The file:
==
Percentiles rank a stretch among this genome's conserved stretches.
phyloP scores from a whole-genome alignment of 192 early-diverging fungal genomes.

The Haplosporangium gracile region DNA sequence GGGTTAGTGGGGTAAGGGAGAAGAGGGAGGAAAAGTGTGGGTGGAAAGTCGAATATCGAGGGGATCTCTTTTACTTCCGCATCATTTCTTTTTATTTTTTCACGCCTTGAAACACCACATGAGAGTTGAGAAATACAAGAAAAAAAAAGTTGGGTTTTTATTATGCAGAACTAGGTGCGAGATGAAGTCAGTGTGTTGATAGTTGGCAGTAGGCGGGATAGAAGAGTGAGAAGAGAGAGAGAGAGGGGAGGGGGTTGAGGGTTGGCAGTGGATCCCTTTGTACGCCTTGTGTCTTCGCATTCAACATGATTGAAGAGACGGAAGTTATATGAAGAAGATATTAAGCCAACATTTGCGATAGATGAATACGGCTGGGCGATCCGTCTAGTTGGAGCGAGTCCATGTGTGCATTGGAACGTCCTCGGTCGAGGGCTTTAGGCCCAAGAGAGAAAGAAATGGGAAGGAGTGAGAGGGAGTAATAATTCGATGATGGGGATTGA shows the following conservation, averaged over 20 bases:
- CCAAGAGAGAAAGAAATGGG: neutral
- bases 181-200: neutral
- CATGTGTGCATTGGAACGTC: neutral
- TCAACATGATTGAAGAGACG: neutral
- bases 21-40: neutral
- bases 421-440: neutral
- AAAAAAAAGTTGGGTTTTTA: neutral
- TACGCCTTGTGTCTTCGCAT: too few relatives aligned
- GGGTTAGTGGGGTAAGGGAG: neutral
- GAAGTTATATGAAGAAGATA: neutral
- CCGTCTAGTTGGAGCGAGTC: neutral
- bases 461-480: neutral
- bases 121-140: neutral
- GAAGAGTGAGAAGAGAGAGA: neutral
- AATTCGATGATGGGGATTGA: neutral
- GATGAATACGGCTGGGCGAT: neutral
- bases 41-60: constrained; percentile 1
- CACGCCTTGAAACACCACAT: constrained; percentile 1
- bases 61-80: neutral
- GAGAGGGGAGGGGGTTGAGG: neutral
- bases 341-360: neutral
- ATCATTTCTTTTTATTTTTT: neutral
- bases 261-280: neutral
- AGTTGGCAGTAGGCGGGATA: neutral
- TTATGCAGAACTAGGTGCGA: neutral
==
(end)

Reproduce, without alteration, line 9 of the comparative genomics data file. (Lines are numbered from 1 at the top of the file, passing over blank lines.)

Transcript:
- bases 421-440: neutral